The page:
DiStefano gives foodies a real taste of Queens
by Andrew Shilling
Apr 09, 2014 | 3440 views | 0 0 comments | 206 206 recommendations | email to a friend | print
Joe DiStefano in front of the 74th Street 7-train station in Jackson Heights.
Joe DiStefano in front of the 74th Street 7-train station in Jackson Heights.
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Beef momo dumplings from Lhasa Fast Food
Beef momo dumplings from Lhasa Fast Food
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DiStefano stops in at Bombay Chat for some pani puri
DiStefano stops in at Bombay Chat for some pani puri
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Rego Park resident and gastronome Joe DiStefano has been recognized by chef icons like Anthony Bourdain and Andrew Zimmern for his deep culinary knowledge of the diverse borough he loves.

Stepping off of the 7 train at 74th Street and walking through one of the more culturally diverse regions of Jackson Heights, or as DiStefano calls it, “Himalayan Heights,” the Long Island native confidently walks in and out of deceptively barren storefronts, many of which are former homes to flip-phone flea markets and convenience stores, in search of culinary gold.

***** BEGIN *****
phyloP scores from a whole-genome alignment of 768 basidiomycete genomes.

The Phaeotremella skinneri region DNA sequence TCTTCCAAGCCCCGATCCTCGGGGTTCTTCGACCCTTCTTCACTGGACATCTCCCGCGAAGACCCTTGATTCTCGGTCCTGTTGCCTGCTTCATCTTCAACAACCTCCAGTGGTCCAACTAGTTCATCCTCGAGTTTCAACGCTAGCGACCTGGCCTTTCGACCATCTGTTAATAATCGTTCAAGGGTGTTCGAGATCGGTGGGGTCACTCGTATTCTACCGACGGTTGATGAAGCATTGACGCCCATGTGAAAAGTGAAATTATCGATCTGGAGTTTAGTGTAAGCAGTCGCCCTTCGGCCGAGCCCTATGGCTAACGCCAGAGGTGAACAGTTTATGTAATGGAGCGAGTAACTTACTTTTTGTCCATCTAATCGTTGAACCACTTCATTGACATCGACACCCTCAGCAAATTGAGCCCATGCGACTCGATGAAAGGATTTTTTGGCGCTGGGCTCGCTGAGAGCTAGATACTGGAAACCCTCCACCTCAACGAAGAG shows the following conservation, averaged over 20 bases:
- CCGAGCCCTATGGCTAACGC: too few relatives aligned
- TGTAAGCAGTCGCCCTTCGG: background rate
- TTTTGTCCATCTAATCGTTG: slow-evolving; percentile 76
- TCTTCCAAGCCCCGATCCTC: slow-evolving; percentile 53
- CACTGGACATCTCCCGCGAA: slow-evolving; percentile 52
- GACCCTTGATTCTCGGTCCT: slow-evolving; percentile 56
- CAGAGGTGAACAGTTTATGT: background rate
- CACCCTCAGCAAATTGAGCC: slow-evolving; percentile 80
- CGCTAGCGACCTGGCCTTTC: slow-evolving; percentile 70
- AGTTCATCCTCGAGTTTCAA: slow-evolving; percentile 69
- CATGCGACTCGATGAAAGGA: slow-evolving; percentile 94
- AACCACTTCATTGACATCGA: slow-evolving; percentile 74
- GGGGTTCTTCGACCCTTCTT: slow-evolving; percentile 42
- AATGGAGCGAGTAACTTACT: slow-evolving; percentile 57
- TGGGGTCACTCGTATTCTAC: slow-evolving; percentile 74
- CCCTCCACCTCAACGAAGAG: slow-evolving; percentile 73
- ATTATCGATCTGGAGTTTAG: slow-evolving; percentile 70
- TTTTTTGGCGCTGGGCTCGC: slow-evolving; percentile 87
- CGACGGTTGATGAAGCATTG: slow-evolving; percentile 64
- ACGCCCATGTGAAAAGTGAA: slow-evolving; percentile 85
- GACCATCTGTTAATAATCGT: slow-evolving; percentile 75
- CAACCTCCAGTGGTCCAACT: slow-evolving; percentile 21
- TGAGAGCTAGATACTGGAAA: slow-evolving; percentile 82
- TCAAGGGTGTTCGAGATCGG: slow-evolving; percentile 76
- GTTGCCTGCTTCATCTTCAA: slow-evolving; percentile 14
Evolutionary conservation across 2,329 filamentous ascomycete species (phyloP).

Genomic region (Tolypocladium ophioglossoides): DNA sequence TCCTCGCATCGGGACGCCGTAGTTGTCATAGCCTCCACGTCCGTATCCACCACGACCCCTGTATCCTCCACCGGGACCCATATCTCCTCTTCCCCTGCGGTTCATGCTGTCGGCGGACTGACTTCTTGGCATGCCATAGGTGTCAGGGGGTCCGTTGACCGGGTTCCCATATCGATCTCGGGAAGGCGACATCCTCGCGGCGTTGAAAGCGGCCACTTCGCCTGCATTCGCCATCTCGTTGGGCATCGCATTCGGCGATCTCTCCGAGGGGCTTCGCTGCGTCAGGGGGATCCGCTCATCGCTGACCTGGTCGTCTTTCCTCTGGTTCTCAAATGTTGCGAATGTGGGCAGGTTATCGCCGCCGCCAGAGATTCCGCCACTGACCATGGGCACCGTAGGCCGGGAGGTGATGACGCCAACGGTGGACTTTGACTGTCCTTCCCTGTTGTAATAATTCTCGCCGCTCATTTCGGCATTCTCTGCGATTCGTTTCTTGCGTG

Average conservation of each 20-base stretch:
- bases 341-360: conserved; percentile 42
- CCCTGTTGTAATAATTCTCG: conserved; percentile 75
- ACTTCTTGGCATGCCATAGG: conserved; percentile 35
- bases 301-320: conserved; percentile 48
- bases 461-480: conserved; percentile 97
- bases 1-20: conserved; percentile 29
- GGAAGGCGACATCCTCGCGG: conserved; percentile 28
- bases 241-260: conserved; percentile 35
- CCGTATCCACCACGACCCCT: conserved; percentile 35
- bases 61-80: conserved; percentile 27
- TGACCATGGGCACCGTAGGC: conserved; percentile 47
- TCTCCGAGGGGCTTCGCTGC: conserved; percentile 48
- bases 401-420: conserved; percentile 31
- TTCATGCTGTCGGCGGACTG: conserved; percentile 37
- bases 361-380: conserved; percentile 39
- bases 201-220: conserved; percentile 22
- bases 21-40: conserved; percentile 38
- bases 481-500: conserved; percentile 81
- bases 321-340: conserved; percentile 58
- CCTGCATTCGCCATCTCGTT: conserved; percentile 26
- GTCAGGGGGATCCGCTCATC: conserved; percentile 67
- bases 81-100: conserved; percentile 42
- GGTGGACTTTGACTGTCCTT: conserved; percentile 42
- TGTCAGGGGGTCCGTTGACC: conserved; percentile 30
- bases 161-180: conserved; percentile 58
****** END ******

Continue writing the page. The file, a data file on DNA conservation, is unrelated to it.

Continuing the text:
“Jackson Heights is what really first inspired me to start writing about food and exploring food in Queens,” DiStefano said. “There’s just so much going on here.”

Aside from a growing Tibetan population, the corridor is also home to a wide variety of deep-seeded roots in India and Columbia.

“It’s a real tapestry of cultures and experiences,” he said. “You can walk around this neighborhood and see Tibetan monks and Sikhs walking down the same streets.”

DiStefano has made a living out of his explorations, hosting food tours through neighborhoods like Flushing, Elmhurst, Woodside and Corona, as well as documenting his tales at chopsticksandmarrow.com.

In his trip across Jackson Heights, where he often takes groups of six to 10 enthusiastic foodie tourists on four-hour tours at $75 a pop, DiStefano visits hidden restaurants like Bombay Chat (73-19 37th Rd.), a Himalayan snack bar meshed with a classic Eastern-themed convenience shop.

Other stops include Lhasa Fast Food (37-50 74th St.), tucked away in the back of an abandoned video rental store and home to some of the region’s finest beef momo dumplings, and Nepalese restaurant Dhaulaghiri Kitchen (37-38 72nd St.), with its goat sukuti (jerky), fiery radish pickles and tsel roti, which is something similar to a rice-infused donut.

“I’ve been immersed in this for quite some time,” he said. “This came naturally to me, but it’s sort of a natural extension to go from taking friends to turning other people on to something like this.”

In the past, DiStefano has written for Edible Queens, Food Republic and the New York Times, and is currently working on a book of culinary culture along the 7 train, also a trip that he takes every so often with tour groups.

“I think it’s valuable to have a guide, but I also think that there are a lot of young open-minded eaters out there,” he said. “Just don’t be discouraged.”

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